AN official of the Bases Conversion and Development Authority (BCDA) has been sued for usurpation of authority as well as violation of anti-graft law before the Presidential Anti-Corruption Commission (PACC).
This developed after lawyer Raymund Palad accused Aileen Anunciacion Zosa of holding the position, and performing the functions of BCDA’s executive vice president “without any legal appointment.”
“She (Zosa) continues to receive salaries, benefits and emoluments, to the damage and prejudice of the government, the BCDA in particular,” Palad said in the complaint he filed before the PACC on September 10.
Currently, Zosa is performing functions as alleged “executive vice president” of the BCDA “but the position of the Office of the Executive Vice President has long been abolished sometime in February 2016,” he added.
Palad said the abolition of Zosa’s supposed office was part of the BCDA Restructuring Plan, which was approved by the Governance Commission for Government-Owned and -Controlled Corporations.
“Despite the abolition of the Office of the Executive Vice President previously held by Ms. Zosa, she continues to receive annually salaries and benefits amounting to P5 million, and from 2016 to the present, the same would amount to roughly P15 million paid by BCDA to Ms. Zosa,” he said.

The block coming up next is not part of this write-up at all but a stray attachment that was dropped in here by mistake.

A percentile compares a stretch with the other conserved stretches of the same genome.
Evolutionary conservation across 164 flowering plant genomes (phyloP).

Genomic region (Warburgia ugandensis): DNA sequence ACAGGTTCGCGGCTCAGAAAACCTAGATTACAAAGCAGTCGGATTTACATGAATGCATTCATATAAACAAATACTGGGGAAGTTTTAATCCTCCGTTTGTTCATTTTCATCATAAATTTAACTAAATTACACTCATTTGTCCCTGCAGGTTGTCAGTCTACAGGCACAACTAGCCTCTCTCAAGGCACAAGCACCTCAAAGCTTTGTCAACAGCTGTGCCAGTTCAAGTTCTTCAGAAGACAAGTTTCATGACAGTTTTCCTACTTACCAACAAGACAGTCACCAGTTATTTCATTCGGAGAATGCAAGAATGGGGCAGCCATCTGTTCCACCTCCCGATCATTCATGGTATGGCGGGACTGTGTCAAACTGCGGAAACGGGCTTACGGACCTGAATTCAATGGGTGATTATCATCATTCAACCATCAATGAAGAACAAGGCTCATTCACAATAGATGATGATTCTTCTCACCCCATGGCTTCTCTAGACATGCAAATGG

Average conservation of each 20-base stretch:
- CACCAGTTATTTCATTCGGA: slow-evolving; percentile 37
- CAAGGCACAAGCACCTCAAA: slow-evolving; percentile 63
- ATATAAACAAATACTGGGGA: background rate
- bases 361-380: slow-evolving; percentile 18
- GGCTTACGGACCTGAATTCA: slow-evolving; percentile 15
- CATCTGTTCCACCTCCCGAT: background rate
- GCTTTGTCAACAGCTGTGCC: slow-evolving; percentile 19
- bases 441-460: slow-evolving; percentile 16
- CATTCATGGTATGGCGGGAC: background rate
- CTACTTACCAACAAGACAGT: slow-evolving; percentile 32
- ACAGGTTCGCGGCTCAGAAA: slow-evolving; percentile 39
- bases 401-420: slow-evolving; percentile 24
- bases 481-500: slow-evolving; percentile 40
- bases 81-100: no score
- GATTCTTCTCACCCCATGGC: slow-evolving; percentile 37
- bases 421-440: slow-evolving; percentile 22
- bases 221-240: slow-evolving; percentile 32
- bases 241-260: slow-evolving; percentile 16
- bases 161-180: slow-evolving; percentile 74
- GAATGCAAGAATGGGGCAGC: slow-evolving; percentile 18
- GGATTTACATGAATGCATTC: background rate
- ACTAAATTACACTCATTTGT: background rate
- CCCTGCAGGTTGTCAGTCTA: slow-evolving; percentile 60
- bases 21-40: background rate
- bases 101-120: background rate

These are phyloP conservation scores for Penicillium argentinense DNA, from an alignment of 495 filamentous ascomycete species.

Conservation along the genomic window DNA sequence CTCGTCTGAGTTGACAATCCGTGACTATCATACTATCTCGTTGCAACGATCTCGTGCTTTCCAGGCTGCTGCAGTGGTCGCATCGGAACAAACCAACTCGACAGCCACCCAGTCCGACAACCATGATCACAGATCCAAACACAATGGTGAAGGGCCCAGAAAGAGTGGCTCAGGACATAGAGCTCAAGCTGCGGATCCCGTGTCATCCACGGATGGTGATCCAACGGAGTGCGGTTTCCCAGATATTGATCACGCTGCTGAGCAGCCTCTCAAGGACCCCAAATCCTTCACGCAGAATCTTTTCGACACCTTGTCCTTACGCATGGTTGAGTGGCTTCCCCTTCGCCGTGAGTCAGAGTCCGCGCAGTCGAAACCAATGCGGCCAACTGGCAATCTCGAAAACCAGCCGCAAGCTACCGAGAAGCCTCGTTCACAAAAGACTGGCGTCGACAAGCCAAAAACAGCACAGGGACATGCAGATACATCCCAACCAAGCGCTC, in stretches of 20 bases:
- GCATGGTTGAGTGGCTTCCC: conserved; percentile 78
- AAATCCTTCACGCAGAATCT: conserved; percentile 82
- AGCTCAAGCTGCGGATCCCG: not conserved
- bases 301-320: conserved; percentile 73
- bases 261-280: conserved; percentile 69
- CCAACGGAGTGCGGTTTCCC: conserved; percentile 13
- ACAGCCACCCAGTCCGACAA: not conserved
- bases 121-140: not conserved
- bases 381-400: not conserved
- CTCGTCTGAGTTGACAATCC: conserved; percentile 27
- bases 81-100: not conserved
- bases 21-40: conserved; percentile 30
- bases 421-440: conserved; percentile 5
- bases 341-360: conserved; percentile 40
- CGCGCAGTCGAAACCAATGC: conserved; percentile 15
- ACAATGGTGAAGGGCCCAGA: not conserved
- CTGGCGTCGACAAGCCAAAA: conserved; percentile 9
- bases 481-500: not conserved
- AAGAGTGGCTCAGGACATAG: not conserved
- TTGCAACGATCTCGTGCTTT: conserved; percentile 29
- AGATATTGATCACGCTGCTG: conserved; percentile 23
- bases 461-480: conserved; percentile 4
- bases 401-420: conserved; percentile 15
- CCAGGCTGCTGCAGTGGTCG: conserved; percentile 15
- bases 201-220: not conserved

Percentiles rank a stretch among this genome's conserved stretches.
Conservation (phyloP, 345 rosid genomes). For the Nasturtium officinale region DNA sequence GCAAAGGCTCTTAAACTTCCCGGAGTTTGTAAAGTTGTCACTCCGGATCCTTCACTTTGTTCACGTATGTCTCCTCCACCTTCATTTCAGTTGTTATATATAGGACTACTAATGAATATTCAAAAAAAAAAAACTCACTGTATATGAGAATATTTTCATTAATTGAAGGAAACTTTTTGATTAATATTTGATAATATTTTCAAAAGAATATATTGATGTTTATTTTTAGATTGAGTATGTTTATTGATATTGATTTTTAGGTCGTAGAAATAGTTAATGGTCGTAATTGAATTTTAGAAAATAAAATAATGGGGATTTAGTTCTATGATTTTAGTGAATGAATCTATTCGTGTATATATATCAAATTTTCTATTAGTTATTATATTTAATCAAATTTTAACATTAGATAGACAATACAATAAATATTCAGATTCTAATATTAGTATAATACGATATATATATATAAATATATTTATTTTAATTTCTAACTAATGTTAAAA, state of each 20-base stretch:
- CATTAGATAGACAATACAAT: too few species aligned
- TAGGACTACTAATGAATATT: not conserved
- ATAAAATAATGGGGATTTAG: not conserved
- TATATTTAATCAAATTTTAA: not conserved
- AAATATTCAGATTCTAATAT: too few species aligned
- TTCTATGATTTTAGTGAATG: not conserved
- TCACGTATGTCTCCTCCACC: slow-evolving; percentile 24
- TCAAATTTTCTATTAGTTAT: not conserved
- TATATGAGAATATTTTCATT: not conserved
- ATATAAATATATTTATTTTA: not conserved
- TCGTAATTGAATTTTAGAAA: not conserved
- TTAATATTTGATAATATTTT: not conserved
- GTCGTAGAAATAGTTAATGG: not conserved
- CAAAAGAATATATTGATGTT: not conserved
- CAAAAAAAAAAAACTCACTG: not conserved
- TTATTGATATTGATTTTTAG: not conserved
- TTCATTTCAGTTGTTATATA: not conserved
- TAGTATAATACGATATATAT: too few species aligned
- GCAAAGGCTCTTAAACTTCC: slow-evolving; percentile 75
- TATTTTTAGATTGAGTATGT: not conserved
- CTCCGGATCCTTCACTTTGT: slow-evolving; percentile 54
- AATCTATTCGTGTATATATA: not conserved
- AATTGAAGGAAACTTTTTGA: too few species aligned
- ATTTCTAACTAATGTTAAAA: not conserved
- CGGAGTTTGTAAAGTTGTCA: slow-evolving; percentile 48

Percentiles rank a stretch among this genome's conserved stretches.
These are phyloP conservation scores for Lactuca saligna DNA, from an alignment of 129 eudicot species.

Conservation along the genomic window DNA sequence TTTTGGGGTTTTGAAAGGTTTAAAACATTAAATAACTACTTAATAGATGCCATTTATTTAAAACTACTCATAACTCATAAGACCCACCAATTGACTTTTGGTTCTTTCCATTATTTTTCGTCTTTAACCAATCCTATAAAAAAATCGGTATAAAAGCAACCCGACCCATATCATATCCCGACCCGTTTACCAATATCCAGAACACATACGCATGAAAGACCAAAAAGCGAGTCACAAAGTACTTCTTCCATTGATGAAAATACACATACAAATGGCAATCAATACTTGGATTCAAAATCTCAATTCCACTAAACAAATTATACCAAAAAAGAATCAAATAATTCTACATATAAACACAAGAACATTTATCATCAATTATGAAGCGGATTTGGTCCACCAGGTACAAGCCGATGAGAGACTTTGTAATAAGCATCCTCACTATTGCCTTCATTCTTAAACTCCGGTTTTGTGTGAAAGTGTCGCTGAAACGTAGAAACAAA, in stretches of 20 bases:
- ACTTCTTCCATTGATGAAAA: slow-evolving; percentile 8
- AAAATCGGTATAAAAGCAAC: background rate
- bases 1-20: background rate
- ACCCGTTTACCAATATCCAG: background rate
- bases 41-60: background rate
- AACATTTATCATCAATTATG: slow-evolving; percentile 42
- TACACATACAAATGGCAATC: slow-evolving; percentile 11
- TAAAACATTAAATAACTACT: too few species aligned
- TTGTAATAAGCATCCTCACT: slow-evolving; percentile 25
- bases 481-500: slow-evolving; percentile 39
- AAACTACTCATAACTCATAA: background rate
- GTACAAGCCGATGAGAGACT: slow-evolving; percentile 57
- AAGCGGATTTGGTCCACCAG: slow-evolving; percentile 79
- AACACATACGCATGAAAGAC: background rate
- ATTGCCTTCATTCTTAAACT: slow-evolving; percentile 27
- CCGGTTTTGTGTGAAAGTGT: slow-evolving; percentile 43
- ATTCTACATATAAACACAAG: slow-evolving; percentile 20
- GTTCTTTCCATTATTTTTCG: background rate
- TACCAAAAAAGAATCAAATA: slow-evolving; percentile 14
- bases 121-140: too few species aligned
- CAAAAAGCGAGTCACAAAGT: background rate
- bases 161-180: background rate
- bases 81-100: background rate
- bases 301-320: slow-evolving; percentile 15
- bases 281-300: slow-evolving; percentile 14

“Ms. Zosa is therefore liable for Usurpation of Office,” Palad added, referring to Article 177 of the Revised Penal Code.
According to the law, “any person who shall knowingly and falsely represent himself to be an officer, agent or representative of any department or agency of the Philippine government or of any foreign government, or who, under pretense of official position, shall perform any act pertaining to any person in authority or public officer of the Philippine government or any foreign government, or any agency thereof, without being lawfully entitled to do so, shall suffer the penalty of prision correccional in its minimum and medium periods.”
Palad also said that Zosa “unlawfully assumed” the duties and functions of the Office of the Executive Vice President starting February 2016.
“Despite her knowledge that her position has already been abolished and that she is due for early retirement, she continued receiving salaries, benefits, emoluments from BCDA as executive vice president and chief operating officer which amounted to dishonesties and thus, Ms. Zosa should be meted the penalty of dismissal from service with perpetual disqualification from holding public service,” Palad said.
“The acts of Ms. Zosa of receiving salaries, benefits without any legal authority to do so also amounted to dishonesty, grave abuse of authority, and conduct of prejudicial to the best interest of the public, fraud against government and conduct unbecoming a public officer,” he added.
Palad said Zosa should also be investigated for possible violation of the provision of Republic Act 3019 or the Anti-Graft and Corrupt Practices, particularly Section 3 (e) for receiving salaries without any appointment.
The law declares that it is unlawful to cause “any undue injury to any party, including the government, or giving any private party and unwarranted benefits, advantage, or preference in the discharge of official administrative or judicial functions through manifest partiality, evident bad faith or gross inexcusable negligence,” he added. CATHERINE S. VALENTE